Philo T. Farnsworth Corporate Achievement Award
Honors an agency, company or institution whose contributions over time have significantly impacted television technology and engineering.
Recipient: National Association of Broadcasters (NAB)
The National Association of Broadcasters is the voice for the nation’s radio and television broadcasters. As the premier trade association for broadcasters, NAB advances the interests of their members in federal government, industry and public affairs; improves the quality and profitability of broadcasting; encourages content and technology innovation; and spotlights the important and unique ways stations serve their communities.


Engineering, Science & Technology Emmy Awards
Presented to an individual, company or organization for developments in engineering, science and technology that are either so extensive an improvement on existing methods or so innovative in nature that they materially affect the production, recording, transmission or reception of television and thereby have elevated the storytelling process.

Recipients: Chris Deighton, Richard Mead, Adrian Jeakins and Evangelos Apostolopoulos for the Brompton Technology Tessera SX40 LED video processor
Brompton Technology’s Tessera SX40 LED (light-emitting diode) video processor has been a key enabler of the revolution in using LED screens for virtual production. To make LED screen-based virtual production even possible requires high-quality, artifact-free processing. The SX40 has become a significant ingredient in a winning recipe utilized in virtual production studios worldwide. Software upgrades have further improved performance and optimized virtual production workflows, ensuring the greatest possible flexibility for the creative team while delivering the gold standard for color accuracy and on-camera visual performance.


Recipients: Steve Rosenbluth, Thomas E. Burgess, Konstantin Smola and Glen Winchester for the Concept Overdrive Motion System
Concept Overdrive is a valuable tool for virtual production and augmented reality and has become a professional standard for the control of machines and animatronics in television production worldwide. With an acclaimed user interface, the system implements a streaming motion network, real-time constraints and maximally digital motion control, which make it ideal for interfacing with the real world in modern production environments.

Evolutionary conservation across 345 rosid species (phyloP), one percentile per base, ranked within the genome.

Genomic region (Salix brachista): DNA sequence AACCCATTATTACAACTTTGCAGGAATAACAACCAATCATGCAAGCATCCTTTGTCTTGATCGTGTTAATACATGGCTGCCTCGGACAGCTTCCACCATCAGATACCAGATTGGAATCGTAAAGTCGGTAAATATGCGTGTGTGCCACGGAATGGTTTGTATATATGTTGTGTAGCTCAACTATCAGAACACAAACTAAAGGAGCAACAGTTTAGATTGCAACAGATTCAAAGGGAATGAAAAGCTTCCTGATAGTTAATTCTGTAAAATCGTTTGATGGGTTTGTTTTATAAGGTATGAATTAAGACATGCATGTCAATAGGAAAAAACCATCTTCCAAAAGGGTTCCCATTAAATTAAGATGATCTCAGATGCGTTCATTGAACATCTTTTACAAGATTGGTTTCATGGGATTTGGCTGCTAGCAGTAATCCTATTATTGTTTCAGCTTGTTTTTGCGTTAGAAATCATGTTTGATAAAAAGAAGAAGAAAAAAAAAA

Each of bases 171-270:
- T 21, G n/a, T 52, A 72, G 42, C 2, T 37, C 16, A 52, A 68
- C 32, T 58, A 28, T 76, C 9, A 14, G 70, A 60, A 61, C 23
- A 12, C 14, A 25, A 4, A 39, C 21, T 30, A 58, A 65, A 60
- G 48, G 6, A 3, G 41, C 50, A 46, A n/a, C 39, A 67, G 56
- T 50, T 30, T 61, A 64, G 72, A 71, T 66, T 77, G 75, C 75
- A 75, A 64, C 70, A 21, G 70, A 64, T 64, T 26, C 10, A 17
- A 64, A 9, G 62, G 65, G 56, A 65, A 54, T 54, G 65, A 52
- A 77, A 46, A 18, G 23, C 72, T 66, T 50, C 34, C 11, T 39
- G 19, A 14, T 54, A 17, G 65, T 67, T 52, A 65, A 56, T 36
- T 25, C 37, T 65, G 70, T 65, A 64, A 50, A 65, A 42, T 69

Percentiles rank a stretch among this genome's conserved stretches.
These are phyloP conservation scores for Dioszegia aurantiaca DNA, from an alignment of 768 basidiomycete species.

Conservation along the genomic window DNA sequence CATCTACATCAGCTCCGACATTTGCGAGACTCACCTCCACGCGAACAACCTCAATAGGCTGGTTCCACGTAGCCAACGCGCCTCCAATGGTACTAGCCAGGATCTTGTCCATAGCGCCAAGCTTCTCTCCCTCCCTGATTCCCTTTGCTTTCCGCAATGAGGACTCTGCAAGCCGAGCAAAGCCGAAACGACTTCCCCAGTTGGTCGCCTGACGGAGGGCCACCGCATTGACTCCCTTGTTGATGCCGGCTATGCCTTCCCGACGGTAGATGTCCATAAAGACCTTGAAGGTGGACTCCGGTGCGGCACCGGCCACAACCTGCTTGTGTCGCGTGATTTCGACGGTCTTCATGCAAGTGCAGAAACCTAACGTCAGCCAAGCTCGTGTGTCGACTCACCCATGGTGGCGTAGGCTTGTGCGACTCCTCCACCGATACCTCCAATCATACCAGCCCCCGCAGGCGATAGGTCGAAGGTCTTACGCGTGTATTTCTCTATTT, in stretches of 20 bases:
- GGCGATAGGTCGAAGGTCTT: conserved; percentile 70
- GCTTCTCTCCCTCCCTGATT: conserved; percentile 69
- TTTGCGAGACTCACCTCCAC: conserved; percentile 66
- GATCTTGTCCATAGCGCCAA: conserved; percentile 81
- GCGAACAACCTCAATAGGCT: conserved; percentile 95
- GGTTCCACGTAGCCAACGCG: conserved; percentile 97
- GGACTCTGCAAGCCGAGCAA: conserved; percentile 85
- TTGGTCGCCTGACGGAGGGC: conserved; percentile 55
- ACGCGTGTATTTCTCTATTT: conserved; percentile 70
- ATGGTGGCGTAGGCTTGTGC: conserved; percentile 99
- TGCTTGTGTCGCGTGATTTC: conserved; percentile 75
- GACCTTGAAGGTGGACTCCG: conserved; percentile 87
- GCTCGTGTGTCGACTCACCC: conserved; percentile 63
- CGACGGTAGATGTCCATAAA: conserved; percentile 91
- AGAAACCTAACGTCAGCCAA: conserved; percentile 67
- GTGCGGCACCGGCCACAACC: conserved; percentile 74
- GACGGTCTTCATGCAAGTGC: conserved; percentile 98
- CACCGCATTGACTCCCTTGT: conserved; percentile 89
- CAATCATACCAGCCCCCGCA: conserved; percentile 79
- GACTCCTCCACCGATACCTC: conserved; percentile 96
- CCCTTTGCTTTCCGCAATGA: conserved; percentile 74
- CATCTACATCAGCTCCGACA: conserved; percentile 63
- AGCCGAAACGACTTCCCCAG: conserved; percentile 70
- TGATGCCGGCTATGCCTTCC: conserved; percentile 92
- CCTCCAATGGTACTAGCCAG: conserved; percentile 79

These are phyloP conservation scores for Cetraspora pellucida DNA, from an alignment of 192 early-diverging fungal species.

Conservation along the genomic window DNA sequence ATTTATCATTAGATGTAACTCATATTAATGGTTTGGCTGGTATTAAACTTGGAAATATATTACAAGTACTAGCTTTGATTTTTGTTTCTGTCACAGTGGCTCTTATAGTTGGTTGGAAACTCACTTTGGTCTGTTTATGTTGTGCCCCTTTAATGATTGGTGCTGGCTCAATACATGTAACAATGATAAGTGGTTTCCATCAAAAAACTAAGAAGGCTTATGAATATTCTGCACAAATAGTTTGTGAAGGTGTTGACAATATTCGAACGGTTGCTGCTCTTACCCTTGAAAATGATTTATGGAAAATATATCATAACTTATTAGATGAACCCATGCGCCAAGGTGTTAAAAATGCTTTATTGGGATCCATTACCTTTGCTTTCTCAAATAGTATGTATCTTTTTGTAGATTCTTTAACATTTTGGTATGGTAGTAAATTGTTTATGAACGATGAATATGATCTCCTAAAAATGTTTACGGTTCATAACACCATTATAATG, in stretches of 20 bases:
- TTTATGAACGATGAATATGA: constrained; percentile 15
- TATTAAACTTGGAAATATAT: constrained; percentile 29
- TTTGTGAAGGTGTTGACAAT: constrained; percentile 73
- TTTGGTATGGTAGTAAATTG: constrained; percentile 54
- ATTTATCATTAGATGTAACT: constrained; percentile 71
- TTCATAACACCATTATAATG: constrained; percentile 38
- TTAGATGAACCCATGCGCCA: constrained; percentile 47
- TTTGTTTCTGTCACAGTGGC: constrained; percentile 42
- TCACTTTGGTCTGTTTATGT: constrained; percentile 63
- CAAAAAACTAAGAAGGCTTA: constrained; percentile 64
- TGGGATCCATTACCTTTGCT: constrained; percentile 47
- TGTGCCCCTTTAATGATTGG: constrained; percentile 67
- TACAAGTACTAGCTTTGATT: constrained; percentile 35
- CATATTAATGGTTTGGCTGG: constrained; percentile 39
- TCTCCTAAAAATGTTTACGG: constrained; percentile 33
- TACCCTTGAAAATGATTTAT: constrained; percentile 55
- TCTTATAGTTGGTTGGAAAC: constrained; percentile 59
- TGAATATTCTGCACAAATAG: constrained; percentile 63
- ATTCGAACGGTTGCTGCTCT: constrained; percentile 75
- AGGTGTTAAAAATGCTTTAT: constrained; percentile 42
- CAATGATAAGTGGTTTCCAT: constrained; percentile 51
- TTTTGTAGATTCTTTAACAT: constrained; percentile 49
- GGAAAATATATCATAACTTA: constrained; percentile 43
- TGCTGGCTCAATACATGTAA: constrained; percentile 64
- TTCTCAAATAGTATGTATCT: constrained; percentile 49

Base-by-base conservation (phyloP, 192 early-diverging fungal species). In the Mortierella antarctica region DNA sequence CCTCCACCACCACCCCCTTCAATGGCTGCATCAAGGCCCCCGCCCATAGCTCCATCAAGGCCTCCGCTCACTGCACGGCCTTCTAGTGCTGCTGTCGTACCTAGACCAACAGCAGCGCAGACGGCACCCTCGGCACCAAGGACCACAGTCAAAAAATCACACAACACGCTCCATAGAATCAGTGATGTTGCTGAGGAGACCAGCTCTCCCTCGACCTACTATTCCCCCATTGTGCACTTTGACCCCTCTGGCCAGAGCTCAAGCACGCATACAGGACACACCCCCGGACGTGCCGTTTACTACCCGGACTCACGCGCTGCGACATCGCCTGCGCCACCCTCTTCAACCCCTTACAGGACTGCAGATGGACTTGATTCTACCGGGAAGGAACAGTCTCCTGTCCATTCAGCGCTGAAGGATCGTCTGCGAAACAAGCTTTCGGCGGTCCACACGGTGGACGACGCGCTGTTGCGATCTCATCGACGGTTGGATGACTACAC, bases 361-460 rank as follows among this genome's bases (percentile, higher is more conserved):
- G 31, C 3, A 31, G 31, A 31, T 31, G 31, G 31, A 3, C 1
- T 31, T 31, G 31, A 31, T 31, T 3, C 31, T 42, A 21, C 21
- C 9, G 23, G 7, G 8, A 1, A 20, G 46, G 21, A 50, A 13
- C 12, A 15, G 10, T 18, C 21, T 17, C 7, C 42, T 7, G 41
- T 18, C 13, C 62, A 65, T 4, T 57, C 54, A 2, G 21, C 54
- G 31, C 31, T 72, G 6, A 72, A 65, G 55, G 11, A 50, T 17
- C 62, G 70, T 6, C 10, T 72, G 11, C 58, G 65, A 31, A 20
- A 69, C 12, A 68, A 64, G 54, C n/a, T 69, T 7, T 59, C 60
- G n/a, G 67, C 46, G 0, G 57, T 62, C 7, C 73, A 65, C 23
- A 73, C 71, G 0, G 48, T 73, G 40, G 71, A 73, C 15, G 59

Recipient: International Telecommunications Union — Radiocommunications — Study Group 6 for the Standardization of High-Dynamic Range Television (HDR-TV)
Since its first publication in July 2016, Recommendation ITU-R BT.2100 “image-parameter values for high-dynamic range television for use in production and international program exchange,” more simply known as HDR-TV, has impacted the entire television industry, from cameras, post-production (especially in color processing), delivery though traditional broadcasting OTT (over-the-top) streaming services, and both professional and consumer display/television products. BT.2100 provided the critically important international specifications that have enabled HDR to become widely practiced and enjoyed by consumers.


Recipients: Raymond Drewry and Jim Helman for the Entertainment Identifier Registry (EIDR)
Created by the technical staff at MovieLabs, the Entertainment Identifier Registry (EIDR) unifies the commercial film and television industry around one standardized content ID, one infrastructure for creating and sharing the ID, and one nested data model for describing the relationships between abstract titles, specific edits of each title and their packagings for distribution. EIDR has provided the mission-critical infrastructure that has enabled the explosion in digital distribution of film and television content to an increasing set of consumer devices over the last 10 years.